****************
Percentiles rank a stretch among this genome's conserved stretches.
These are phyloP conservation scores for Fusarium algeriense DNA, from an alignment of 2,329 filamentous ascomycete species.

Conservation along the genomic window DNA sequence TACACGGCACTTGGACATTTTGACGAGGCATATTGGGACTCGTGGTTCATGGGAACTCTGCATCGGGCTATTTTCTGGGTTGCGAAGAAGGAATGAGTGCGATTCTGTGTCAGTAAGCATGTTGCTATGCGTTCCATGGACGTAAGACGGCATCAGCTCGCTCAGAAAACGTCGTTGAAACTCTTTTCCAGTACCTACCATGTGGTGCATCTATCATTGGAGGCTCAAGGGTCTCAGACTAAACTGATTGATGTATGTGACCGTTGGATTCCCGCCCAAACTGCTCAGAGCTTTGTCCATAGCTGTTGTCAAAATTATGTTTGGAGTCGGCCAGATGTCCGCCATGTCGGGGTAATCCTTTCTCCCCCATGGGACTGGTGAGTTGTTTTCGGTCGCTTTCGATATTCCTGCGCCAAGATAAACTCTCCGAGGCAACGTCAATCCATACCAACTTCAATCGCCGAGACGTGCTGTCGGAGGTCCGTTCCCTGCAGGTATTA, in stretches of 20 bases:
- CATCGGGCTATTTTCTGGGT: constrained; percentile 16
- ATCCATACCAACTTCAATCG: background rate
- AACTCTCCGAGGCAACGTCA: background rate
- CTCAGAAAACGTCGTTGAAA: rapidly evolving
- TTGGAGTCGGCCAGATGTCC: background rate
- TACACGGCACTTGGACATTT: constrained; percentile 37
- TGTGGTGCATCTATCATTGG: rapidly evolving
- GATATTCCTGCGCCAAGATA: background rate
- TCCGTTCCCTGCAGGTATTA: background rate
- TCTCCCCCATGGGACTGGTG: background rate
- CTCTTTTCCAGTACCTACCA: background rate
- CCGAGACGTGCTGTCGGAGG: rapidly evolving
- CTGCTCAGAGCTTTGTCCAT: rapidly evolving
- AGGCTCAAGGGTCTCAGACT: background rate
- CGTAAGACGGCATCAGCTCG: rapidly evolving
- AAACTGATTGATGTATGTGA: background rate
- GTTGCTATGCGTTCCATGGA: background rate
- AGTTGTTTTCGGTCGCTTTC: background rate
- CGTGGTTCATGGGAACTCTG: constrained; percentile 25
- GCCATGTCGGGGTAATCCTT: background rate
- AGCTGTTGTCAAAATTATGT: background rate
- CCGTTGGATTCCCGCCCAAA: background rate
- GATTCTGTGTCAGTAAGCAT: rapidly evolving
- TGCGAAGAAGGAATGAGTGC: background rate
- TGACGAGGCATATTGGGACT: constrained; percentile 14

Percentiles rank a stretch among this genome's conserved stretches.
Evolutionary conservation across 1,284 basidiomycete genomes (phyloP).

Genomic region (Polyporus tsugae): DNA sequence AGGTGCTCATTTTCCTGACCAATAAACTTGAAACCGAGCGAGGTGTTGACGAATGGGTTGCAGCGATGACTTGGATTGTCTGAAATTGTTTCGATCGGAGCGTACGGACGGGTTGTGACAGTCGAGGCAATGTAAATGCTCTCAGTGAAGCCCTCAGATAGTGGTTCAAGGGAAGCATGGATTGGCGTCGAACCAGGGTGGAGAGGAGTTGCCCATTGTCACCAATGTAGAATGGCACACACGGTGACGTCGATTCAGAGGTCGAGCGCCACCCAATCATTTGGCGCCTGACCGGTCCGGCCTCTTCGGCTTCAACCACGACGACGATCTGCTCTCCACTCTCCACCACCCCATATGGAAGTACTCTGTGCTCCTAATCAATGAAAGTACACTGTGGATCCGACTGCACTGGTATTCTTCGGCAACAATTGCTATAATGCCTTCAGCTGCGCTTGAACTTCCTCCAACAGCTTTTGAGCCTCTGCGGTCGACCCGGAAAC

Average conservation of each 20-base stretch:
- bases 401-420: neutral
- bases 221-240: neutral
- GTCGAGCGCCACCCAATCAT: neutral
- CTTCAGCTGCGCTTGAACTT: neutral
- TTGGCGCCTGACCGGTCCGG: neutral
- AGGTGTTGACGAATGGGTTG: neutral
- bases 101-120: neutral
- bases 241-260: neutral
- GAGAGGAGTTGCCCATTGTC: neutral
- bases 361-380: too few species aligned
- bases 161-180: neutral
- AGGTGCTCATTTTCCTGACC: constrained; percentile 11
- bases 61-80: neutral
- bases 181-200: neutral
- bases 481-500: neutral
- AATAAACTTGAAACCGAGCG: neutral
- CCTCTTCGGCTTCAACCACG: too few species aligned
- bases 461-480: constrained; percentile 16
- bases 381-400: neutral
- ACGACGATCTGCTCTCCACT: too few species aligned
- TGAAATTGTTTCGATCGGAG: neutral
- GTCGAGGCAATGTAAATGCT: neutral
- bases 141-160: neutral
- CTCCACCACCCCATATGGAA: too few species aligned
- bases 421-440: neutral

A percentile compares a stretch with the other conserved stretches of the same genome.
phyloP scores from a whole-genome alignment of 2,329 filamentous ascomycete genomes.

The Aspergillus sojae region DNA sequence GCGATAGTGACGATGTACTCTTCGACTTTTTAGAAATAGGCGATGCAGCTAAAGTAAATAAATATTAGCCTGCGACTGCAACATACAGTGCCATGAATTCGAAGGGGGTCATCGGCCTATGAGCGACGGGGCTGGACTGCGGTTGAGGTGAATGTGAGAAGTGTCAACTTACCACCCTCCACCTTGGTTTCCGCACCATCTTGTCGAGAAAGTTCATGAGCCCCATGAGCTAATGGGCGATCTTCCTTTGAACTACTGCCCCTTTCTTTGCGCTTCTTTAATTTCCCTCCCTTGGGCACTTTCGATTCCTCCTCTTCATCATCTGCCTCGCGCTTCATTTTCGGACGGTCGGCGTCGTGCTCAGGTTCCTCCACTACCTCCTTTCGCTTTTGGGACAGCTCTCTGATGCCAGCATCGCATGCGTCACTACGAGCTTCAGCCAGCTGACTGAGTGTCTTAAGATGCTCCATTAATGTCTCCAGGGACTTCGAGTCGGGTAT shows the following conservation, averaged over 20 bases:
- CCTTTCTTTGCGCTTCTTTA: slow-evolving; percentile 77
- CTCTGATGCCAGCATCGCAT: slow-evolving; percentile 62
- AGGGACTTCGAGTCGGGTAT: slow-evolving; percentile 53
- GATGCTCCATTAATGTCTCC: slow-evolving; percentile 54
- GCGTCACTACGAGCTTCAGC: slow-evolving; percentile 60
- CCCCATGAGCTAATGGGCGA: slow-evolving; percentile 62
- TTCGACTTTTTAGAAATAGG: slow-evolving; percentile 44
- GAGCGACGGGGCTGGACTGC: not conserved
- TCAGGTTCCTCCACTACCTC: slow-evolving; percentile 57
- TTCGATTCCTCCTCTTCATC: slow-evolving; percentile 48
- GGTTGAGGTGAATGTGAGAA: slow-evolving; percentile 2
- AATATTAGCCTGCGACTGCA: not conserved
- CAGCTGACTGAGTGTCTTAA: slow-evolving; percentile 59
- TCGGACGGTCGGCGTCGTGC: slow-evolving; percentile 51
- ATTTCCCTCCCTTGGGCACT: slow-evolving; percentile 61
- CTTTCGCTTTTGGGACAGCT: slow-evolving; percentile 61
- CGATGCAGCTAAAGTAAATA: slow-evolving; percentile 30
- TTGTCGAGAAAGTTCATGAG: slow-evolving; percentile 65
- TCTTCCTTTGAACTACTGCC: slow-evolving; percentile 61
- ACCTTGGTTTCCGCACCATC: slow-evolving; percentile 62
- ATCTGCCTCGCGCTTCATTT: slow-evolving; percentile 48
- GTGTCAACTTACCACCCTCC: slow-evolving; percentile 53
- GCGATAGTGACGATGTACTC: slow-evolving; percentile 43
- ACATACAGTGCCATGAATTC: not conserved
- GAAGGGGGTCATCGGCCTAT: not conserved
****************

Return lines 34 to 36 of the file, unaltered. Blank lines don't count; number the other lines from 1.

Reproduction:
- bases 221-240: neutral
- GTCGAGCGCCACCCAATCAT: neutral
- CTTCAGCTGCGCTTGAACTT: neutral